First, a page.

By Chris Jones
The Norman Transcript
NORMAN — “You are My Sunshine” is a musical favorite that always draws applause for members of the Golden Okies Band.
Band members Don and Alleen Chesser, Roy and Loretta Wilkerson and Nadine Followwill volunteer their time and talent to entertain at the Norman Veterans Center, churches and retirements homes.
Don Chesser is 84, a retired pastor who brings words of encouragement as well as music to people he meets. He said he remembers clearly the day that music came into his life to stay.
“My first love of music came the day I won a prize at Jefferson School when I was in the fourth grade,” he said. “I played the harmonica at the school talent show and I won first place. I played ‘Red Wing,’ and my prize was to play on WKY Radio in Oklahoma City with Dixie Boy Jordan.”
Jordan was one of the Wiggins Hollow folks at WKY Radio, and the opportunity for a nine-year-old boy to play with them was an amazing prize.
The day finally arrived, and the boy and his harmonica were ready to go to the radio station. Suddenly, everything changed when dark clouds began to form.
“My dad said I couldn’t go,” Don Chesser said, noting that the deep disappointment he felt decades ago is still a clear memory.
He said his dad had been through a tornado in Beaumont years before, and his house was blown off the foundation. The experience stayed with him, and he refused to give in to his young son’s pleas to go to Oklahoma City.
His music stayed with him, though he never became famous.
Alleen Chesser, 89, said she organized The Golden Okies many years ago, and she played off and on through the years. At times, some of the band members played with the Cleveland County Entertainers.
Music brought Alleen and Don together, and they married in 2000.
There are days when it is difficult for them to get their instruments together and go out and entertain. Don Chesser said he fell recently and had trouble playing the guitar, but he keeps going, grateful for his recovery from a stroke a few years ago.
“You gotta love these people and playing this music, or we couldn’t do it,” Don Chesser said. “I tell people they don’t have to live on the edge. God changes people and you don’t have to wait until you are old. Jesus is a wonderful friend.”
Alleen Chesser said her Papa was a fiddle player and she began playing the guitar at an early age. One of seven children, she remembers playing the guitar on the school bus from Little Axe to Norman, and all the children sang along.
“We paid $2 for my guitar,” she said. “We bought it from Orion Wilkerson. We used flour sacks and chicken feed sacks to make clothes because we were too poor to buy clothes from the store. I told my mom I wanted a pair of panties that didn’t say ‘Shawnee’s Best,’” she said.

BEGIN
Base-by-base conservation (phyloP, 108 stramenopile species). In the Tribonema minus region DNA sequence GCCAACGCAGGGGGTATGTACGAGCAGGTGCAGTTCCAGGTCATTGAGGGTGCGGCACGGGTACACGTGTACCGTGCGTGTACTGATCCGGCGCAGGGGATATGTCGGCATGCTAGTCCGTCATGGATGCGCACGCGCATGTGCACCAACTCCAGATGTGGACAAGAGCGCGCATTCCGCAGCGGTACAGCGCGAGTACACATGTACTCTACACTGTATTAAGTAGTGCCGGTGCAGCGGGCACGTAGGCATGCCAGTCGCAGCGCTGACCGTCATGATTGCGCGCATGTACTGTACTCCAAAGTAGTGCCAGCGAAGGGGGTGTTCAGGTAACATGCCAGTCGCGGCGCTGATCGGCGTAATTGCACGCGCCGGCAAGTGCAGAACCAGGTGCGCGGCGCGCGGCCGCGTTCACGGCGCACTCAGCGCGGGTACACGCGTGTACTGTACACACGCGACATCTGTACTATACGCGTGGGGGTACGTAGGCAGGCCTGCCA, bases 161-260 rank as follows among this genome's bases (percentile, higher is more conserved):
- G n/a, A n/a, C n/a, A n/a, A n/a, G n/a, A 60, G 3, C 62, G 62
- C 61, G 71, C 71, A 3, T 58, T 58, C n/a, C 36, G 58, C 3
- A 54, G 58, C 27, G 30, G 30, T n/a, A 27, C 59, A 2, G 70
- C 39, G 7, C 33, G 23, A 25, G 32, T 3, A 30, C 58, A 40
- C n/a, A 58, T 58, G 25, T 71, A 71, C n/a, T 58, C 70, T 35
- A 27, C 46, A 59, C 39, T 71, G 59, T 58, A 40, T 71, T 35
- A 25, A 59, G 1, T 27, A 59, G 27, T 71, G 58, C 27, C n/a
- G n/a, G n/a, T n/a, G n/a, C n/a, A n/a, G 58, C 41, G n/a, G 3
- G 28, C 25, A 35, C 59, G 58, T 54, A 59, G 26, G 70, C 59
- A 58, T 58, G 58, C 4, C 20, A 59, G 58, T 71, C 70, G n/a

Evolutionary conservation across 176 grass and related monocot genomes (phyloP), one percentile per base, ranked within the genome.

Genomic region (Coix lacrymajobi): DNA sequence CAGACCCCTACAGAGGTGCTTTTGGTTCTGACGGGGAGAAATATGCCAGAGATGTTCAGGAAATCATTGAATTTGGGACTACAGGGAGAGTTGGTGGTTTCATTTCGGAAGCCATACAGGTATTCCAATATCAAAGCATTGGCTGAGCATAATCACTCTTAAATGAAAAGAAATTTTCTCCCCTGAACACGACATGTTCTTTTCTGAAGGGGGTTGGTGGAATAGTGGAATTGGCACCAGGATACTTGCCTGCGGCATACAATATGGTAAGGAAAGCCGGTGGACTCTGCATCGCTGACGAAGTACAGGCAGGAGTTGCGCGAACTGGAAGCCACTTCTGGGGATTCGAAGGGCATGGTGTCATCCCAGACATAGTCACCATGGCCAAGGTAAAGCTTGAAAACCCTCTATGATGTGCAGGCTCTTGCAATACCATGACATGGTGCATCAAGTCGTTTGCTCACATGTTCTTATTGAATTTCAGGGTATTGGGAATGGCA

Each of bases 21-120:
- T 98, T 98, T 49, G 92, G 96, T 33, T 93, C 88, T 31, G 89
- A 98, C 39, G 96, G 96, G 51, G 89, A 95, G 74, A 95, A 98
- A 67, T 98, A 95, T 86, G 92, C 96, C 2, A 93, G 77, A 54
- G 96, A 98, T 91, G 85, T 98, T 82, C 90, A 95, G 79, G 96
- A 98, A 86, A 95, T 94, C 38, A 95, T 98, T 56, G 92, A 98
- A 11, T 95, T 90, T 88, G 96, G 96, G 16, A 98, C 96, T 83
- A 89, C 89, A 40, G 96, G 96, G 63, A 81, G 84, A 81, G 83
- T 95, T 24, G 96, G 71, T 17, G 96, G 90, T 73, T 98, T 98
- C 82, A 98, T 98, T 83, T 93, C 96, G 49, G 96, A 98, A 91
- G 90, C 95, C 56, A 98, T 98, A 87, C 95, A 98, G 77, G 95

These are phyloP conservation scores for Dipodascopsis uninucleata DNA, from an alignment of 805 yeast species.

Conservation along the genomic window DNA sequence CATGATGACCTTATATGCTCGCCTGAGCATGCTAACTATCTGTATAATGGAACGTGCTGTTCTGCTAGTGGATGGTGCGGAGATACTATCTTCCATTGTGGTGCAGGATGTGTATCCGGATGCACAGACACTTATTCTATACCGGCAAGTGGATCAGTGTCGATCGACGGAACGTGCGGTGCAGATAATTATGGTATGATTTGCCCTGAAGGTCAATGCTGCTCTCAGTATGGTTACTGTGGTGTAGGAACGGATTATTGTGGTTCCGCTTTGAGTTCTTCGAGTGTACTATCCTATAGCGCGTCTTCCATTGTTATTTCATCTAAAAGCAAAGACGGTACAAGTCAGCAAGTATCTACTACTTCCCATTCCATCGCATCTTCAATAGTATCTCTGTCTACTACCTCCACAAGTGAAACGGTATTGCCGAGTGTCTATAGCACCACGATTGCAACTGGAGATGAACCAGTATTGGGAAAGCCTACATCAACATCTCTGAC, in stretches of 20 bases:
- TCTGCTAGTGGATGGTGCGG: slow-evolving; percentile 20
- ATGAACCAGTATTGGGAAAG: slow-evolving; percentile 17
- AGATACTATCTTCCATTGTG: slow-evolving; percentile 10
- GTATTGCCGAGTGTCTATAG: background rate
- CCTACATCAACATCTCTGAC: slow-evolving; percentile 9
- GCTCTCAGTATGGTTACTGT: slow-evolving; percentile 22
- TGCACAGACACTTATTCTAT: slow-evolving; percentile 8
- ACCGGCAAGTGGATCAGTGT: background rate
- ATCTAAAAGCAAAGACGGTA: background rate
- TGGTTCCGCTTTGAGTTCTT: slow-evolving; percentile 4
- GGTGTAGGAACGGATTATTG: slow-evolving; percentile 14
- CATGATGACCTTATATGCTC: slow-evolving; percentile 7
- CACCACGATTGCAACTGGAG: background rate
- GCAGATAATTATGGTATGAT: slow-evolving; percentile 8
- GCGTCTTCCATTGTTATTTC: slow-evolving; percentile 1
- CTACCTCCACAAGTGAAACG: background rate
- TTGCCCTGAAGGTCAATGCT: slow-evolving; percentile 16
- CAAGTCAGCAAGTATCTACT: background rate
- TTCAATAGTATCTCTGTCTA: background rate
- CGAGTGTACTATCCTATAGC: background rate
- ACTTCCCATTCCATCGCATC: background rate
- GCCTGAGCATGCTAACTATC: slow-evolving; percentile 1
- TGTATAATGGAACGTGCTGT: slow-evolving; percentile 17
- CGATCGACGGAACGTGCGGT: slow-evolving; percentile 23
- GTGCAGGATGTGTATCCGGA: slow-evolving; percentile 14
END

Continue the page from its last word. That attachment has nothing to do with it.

Their audiences enjoy the little jokes and stories mixed in with their music.
Loretta Wilkerson, 70, is the youngest band member. She began taking fiddle lessons in 1998, and she said her fiddle teacher told her to get out and learn to play with other people.
Roy Wilkerson, 72, plays the bass guitar and sings. He said he thought he would never sing in front of people. Now, he finds it rewarding.
“I see people who never speak a word,” Roy Wilkerson said. “And when we play an old favorite song, I see them singing.”
He said music shapes a young life and brings joy to others. He said his dad, Kenneth Wilkerson, is 91, and his mother, Eulene, is 92, and they sang together in Meeks Chapel. He said he has always been around music and was influenced by his grandmother, Lucy Wilkerson, who was a piano teacher. Wilkerson has passed the joy of music on to his son, Phil Wilkerson, band director at Rush Springs.
Followwill is the piano player. She is 82 and is new to the group but not new to music. Her friends tease her about being a favorite of the veterans.
She, too, has stories about the influence music has had in her life.
“Miss Sarah Bowen taught the third- and fourth-grade class at Jefferson School to read music,” Followwill said. “I went home and told my mother I could read music, but she didn’t believe I could. She got out an old songbook, put it on the piano and I played it.
Followwill said she agreed to play with the Golden Okies at the request of her aunt, Alleen.
“This band is her life,” Followwill said. “It means so much to her.”
Loretta Wilkerson said the music they play means a lot to the people they visit, too. Many are often lonely, depressed and sick. For a short time, they can sit back and enjoy the music of Bob Wells, Patsy Cline and old Gospel hymns.
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